Thursday, October 11, 2012

Saint Alia of the Knife-Process

While I was backing up my computer I rediscovered the process pics I took in 2011 while making a small figure of Saint Alia of the Knife. She is a powerful girl first introduced in the novel Dune by Frank Herbert. Alia was born fully aware and is the younger sister of Maud'Dib, the "savior" and self-imposed ruler of spacefaring humankind. There is a lot more to this character so go read the entire series of books-they're recommended!

This is the step-by-step process I used to create this piece:

STEP ONE- Gathering Materials
I didn't sketch anything in advance for Alia, this project was only for fun so I let serendipity sort of dictate how the figure was going to look in the end.  I knew I wanted something similar to her David Lynch movie look so I gathered a palette of blacks/greens (the colors of House Atreides) and other odd bits and ends that might come in handy as I dressed the figure later on.
These are the materials I ended up using:
Paperclay, translucent sculpey, craft styrofoam, heavy gage wire, a selection of pre-mixed craft paints, black fabric, a scrap piece of furniture fabric, a scrap piece of leather, a rock, doll hair, thread, two glass beads, seed beads, matte medium, and super glue.

STEP TWO - Making the Support Structure for the Figure
I thought the rock I used for the base looked like something Alia might stand high upon to survey the desert.  Based on that notion I cut the heavy gage wire to make a stick figure with childlike proportions.  I then took small chunks of styrofoam and super glued those to the wire to bulk out the form.  Once that was done I bent and twisted the support into a pose I liked and marked the two areas on the rock where I would eventually glue the finished figure.

STEP THREE - Sculpting the Figure
To sculpt Alia's body I added paperclay directly onto the support, there's no need to add glue or wrap a smaller gage wire to provide grip. When I had a rough approximation of the face I pushed in two blue glass beads for her eyes (because she is a spice addict) and added paperclay on top to create the eyelids. After I finished the basic form I used a potter's needle and loops to add in the fine details. It took about 24 hours for the figure to fully dry. In the pic below I've already started to add color into the face. Also at the bottom of the pic in front of the mechanical pencil is Alia's crysknife made out of translucent scupley and "aged" with craft paint.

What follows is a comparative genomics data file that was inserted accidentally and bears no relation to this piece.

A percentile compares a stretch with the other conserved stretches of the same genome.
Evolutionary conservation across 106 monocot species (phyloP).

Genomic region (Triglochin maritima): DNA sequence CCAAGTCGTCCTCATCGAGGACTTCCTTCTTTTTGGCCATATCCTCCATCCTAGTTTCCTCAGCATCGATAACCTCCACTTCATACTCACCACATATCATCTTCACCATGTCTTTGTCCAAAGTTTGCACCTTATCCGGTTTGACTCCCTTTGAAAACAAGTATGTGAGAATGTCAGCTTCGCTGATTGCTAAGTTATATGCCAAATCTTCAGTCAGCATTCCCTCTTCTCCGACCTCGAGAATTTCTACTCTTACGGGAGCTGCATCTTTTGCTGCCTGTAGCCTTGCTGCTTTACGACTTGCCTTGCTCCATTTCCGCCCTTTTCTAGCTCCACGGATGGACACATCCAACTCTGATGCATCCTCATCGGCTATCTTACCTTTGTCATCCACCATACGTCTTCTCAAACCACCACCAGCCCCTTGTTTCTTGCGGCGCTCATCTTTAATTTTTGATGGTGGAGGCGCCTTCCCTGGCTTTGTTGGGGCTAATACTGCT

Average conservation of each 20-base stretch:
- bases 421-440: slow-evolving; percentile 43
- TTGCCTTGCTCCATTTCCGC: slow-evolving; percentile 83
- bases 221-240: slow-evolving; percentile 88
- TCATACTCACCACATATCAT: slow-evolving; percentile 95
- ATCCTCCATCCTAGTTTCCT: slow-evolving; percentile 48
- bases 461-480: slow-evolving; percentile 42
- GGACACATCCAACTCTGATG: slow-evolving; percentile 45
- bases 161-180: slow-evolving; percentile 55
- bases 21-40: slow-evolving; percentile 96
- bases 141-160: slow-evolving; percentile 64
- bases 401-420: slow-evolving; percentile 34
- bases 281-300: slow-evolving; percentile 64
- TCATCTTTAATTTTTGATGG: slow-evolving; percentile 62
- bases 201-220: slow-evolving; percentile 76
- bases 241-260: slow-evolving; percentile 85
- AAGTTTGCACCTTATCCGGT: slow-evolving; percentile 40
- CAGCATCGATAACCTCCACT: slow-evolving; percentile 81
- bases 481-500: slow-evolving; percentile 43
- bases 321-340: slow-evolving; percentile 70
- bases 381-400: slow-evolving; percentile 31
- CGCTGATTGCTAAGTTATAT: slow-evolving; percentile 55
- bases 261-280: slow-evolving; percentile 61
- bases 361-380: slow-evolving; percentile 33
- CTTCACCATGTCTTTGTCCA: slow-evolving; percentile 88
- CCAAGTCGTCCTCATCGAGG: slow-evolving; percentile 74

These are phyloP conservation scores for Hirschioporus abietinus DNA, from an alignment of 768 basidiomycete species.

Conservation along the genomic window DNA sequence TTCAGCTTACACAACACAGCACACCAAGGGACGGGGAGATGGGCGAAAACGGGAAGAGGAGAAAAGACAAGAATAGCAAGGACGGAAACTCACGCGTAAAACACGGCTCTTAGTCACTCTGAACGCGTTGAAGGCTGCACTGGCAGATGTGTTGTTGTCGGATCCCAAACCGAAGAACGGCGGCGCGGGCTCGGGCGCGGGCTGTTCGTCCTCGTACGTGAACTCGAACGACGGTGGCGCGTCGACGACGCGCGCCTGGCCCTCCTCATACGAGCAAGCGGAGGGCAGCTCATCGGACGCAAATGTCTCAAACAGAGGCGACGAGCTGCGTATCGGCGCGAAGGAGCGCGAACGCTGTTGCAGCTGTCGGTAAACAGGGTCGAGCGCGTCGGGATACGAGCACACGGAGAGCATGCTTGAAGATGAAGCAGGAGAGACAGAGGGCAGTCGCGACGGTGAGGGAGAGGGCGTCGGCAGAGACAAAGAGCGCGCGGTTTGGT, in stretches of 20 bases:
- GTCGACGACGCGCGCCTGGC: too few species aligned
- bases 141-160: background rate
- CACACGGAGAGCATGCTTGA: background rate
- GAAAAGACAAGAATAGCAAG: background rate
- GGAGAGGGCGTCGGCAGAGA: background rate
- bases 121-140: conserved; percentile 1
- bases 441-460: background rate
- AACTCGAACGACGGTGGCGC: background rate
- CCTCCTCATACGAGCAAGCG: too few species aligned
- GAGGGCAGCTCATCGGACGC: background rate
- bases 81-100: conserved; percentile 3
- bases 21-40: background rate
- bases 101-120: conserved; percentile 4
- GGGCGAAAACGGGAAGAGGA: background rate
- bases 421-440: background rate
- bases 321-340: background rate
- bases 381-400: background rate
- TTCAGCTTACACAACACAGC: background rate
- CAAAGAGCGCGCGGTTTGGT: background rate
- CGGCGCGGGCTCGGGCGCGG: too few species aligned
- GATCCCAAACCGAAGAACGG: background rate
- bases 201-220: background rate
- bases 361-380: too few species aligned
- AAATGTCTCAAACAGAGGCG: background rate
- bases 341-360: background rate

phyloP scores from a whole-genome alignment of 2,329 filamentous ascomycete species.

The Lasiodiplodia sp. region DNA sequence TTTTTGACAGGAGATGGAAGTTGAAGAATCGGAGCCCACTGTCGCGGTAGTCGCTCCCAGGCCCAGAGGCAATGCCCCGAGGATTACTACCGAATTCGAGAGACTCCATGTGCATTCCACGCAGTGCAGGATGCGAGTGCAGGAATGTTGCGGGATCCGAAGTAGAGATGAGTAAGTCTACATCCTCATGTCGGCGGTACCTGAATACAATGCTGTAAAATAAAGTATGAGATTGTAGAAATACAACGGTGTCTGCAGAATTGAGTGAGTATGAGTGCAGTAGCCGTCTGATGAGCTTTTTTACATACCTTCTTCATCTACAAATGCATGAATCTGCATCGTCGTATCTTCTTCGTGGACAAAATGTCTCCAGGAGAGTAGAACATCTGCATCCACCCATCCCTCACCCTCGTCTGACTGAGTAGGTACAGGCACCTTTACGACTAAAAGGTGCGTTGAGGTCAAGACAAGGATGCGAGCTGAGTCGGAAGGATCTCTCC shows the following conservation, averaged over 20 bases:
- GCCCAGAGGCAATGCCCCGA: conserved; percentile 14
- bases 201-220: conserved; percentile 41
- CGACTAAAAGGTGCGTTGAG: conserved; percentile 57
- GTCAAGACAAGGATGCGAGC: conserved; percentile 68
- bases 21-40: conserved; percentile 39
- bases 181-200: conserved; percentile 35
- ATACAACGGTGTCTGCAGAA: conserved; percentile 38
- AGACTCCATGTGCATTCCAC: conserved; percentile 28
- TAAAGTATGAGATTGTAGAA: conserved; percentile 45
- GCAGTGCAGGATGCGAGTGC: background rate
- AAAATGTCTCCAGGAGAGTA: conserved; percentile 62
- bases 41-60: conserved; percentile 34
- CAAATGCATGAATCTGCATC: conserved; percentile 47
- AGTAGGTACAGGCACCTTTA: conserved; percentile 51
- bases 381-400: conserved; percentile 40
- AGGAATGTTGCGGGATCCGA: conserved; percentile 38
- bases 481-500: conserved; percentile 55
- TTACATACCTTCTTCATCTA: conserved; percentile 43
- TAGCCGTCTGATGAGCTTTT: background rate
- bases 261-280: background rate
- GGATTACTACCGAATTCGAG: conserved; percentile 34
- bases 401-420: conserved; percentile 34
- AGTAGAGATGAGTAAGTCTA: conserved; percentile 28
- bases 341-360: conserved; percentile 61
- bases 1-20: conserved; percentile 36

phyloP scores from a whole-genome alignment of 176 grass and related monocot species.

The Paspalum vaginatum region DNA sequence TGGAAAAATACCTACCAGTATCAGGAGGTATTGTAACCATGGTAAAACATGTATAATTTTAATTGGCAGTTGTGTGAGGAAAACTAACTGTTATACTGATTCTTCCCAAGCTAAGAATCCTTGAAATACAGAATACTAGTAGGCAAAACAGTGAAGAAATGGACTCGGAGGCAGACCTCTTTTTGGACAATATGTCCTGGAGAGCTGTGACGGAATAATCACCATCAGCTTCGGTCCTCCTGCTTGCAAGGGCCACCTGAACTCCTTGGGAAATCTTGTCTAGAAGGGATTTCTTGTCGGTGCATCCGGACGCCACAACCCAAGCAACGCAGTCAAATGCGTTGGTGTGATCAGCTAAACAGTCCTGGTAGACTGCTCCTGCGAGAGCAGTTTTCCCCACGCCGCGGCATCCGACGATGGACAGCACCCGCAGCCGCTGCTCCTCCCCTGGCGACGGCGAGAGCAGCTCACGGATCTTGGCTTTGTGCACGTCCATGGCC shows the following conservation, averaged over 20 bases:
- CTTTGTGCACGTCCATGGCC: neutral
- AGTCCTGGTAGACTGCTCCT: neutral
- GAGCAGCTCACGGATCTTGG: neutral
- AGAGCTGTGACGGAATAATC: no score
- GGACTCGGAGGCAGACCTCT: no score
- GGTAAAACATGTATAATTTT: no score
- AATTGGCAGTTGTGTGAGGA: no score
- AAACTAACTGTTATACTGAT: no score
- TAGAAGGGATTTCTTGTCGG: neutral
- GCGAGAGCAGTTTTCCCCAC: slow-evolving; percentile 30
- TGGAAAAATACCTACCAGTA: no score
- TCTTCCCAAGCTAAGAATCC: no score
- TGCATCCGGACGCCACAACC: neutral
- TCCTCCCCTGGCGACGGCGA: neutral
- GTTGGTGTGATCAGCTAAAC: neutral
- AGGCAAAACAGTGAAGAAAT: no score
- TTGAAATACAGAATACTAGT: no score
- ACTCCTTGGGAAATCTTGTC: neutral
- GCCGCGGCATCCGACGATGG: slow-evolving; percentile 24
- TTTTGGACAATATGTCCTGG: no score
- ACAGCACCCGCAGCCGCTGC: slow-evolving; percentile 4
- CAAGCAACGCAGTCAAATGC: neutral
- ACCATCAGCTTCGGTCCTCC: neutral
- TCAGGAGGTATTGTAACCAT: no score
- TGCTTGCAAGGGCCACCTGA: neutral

STEP FOUR - Painting the Figure
I used a selection of craft paints to paint Alia.  I wasn't sure where I was going to glue in her fabric robes so I decided to paint the entire figure. Better to do that then try and remix colors if I missed a spot. I painted an Atreides Hawk on her right shoulder and a stylized "A" on her left. Because she was in a dessert I added dustiness to her boots that matched the color of the rock. I wanted to make sure it looked like her and the rock were from the same environment.

STEP FIVE - Glueing on the Details
To finish the figure I super glued black fabric that was stiffened with matte medium onto the body to create Alia's robes, a scrap piece of leather and furniture fabric for her belt, thread and seed beads for her lasso, and braided doll hair. Once the costume was complete I went back and made a final pass with craft paint to blend all the elements together.  The finished figure is approximately 5" high and 2-1/2" wide from front-to-back.

Saint Alia of the Knife was entered in the 2011 Crafts Competition at the OC Fair.  I ended up winning Second place in my division-not bad for a little project I did for fun.

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